There will always be reasons lurking around to not eat meat, such as attempting to rank the value of beings by intelligence or more accurately, how similar they look and behave to a human. If one can't make an excuse for why they are eating meat or plants they probably shouldn't be doing it? Excuse might be the wrong connotation, I think of it as a rationale to live by.

 
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« Reply #33 on: December 19, 2017, 03:57:46 »

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I see your point, maybe it is valid to farm humans, if it is valid to farm any conscious unit.

Ha, at least you embrace the logical consequences! I can appreciate that.

Quote
Using the converse argument, one can eat things they can kill

But by using the word converse, it indicates you are probably aware that conditionals don't imply their own converses except under special situations.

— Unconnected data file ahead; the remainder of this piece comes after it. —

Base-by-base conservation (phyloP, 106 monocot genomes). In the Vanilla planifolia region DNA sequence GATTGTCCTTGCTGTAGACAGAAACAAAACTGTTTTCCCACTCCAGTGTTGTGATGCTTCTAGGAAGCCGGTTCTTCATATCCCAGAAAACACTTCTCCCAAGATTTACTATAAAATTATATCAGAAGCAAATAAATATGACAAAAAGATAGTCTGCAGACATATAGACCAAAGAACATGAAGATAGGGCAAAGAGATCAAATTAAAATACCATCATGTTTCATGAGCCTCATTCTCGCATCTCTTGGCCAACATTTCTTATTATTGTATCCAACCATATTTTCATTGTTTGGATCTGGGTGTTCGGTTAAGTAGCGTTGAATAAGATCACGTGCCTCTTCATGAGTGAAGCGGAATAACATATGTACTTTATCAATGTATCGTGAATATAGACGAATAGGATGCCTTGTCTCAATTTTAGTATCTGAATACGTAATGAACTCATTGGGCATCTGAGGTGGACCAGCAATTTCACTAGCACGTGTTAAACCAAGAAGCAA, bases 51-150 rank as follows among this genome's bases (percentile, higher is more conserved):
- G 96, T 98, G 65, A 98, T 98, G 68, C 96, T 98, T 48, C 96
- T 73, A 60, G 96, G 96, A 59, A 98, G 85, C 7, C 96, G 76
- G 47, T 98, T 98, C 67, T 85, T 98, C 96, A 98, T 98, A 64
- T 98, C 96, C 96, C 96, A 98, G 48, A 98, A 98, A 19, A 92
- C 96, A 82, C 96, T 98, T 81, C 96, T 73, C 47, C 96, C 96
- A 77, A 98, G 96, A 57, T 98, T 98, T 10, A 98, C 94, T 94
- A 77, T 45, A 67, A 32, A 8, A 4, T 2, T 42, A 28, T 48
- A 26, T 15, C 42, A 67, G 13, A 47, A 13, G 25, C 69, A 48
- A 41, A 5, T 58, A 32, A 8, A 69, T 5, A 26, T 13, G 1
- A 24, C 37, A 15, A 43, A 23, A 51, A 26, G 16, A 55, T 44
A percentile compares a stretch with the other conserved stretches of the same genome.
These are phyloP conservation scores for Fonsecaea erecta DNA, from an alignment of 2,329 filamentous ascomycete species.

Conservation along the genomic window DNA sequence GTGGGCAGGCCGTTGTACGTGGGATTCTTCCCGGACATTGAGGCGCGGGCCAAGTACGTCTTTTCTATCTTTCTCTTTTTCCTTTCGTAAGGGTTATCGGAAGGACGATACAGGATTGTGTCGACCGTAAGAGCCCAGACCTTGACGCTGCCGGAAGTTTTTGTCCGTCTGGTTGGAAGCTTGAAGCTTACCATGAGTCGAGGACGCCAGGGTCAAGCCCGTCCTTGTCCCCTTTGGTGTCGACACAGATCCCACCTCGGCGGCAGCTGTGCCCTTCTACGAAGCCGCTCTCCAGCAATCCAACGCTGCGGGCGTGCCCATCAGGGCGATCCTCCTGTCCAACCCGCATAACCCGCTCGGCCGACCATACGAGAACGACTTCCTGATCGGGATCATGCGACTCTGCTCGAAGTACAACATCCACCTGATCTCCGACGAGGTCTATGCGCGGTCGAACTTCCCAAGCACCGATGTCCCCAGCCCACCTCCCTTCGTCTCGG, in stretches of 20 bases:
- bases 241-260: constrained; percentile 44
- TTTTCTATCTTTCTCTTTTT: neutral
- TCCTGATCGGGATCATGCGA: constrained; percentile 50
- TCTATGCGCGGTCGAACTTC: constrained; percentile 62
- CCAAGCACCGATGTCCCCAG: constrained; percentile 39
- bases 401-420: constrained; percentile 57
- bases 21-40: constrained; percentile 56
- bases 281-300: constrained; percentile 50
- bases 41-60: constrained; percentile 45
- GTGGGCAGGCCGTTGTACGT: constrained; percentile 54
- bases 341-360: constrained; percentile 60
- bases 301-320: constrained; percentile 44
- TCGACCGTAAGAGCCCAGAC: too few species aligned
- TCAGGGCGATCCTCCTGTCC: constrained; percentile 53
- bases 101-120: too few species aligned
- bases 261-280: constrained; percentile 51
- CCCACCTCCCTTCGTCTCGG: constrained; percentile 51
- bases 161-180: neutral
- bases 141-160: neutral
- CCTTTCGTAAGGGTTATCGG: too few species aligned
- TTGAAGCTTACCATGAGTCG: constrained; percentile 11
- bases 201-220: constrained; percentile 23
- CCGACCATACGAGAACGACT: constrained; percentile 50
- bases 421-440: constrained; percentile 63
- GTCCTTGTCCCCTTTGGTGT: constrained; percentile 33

Quote
The above scenario is basically the way we treat plant based food.

But from what we can tell of plants, they don't suffer in the ways animals can. If it turned out they could, then the ethical reasoning changes. It is mostly moot from the state of current knowledge. Sort of like saying, "if it turned out toys were alive, you would feel sorry for how you treated your dolls."

If my toys actually were alive, I would apologize to them when I found out. But is it that likely?
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« Reply #34 on: December 19, 2017, 07:03:11 »

I think it doesn't matter. Meat or vegetables it really doesn't matter.
We consume to survive everyday.
Everyone has his reasons to eat something specific.

(and no I'm not talking about cannibalism or mental issues here[I'm talking about normal stuff])

If you think eating only vegetables can make you progress spiritually faster be my guest.
But to me, once we cease to be alive here it wont matter because we wont need to eat.
Questioning basic needs is just a distraction from the real spiritual questions.
Your physical body is just a proxy for your consciousness to ask questions.
Physical body needs food, water, shelter, etc...
It's just the fuel to your personal progress, nothing more.

Ethical questions are based on current ethics. They are almost like trends, they always change based on society.
All I'm thinking is, why would I change my eating habits for something that wouldn't have any impact.
Why would I change my eating habits, when up there, they are probably not even eating because they don't have a physical body.